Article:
4:15pm: Home again! Nearly went the wrong way at an intersection but just decided to follow the car in front. Luckily they were headed the same way as me. Quickly catch up on emails and phone calls before anyone gets home.

4:45pm: Jump on treadmill for 20 minutes.

5:15pm: Souljourneyboy home with kids after swimming lessons.

5:30pm: Loud and unnecessary argument between Picasso and Bookworm over a piece of paper. Ipad privileges removed and Bookworm sent to room.

5:45pm: Picasso and Little Miss start a game where they run around the house, occasionally stopping and screaming at each other, then laughing their heads off. It’s really loud.

5:55pm: Souljourneyboy and I suddenly remember we sent Bookworm to his room. I tell him he can come out of room. “Do I have to?” he shouts back. Well, no, actually. It was much more pleasant without him glowering at everyone and everything and I am quite happy for him to stay there.

6pm: Souljourneyboy and I discuss the fact we are literally overcome with exhaustion.  Dinner is tuna jaffles and weet-bix, all we can manage.

6:30pm: I read “One Fish, Two Fish, Red Fish, Blue Fish” to the kids, as well as a book Picasso got from the library that day. It’s a strange tale about potato people and Bookworm has issues with the plot line.

6:45pm: We remember the car battery is flat. Souljourneyboy goes to have a look. It turns out the car is fine – I had accidentally left it in “drive” instead of “park” while trying to turn it on. My feeling of embarrassment is replaced by relief that we don’t need to spend any money getting it fixed. Still, I kind of wish I hadn’t told everyone at work that my car had broken down.

7:15pm: Wrestle Little Miss into bed. Make lunches for the next day.

7:30pm: Begin the arduous process of getting Bookworm and Picasso into bed. Have to convince Bookworm of the restorative powers of Panadol and a good sleep. Have the usual going-to-bed routine of Picasso and I arguing over who loves the other more (I always win).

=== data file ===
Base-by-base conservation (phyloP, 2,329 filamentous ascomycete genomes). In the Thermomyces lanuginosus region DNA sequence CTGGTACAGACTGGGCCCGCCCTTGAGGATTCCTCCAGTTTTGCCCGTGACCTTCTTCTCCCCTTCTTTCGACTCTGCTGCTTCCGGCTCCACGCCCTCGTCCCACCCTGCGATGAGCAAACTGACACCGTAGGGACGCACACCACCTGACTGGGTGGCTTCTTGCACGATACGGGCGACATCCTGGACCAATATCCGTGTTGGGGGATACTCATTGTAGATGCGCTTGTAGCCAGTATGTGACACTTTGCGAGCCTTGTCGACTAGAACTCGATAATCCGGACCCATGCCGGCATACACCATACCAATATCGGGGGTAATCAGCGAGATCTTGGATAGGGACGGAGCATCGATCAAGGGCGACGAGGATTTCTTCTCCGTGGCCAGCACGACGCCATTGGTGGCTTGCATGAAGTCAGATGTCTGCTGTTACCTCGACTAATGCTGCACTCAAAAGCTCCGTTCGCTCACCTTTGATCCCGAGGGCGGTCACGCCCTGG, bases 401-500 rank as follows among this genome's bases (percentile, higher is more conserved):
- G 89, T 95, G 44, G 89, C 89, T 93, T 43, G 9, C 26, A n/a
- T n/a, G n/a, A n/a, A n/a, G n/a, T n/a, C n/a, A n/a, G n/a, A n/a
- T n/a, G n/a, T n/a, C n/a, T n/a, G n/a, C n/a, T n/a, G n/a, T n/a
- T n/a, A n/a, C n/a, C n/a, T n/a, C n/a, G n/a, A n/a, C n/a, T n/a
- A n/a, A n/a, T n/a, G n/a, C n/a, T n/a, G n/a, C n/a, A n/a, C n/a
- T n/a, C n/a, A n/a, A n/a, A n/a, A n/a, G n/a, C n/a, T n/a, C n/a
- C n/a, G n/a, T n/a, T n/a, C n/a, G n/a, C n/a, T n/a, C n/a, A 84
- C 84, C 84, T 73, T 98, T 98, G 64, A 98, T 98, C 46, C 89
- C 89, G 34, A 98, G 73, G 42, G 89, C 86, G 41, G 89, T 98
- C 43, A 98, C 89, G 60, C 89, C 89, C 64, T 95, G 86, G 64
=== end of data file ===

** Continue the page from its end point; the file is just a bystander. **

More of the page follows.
8pm: Collapse into bed and look at the TV screen for half an hour. Not sure I actually watch anything. Feel like I should be studying for my upcoming Uni exam but can’t muster the energy.

8:45pm: Sleep….love, love, love that feeling of going to bed early and drifting off to sleep knowing you have a whole glorious 8 hours ahead of you.

So that’s it!

It’s the little things

While there are many significant moments in life which are obviously life changing, I find that often it’s the little things that make all the difference.

You know – they’re the small day-to-day happenings that have a disproportionate affect on your day, your mood, and thus the world and life in general.

So I thought I’d share a couple of these small yet powerful events that have shaped my week thus far.

The Good

On my way driving Bookworm and Picasso to school on Mufti Day, I had a horrible sinking feeling as realised I didn’t have any gold coins. Just as I was about to scour the car for coinage and send them off with several handfuls of 5 cent pieces – I found two shiny gold coins in the hidden zipper pocket of my handbag! I had literally struck gold! Happy days were here again and my joy over this seemingly insignificant event was indeed exponential.

Another small yet wonderful happening occurred when I cleaned up my desk drawers at work and found this beautiful tea-cup:

Tea in a pretty cup can make any day seem better!

The Bad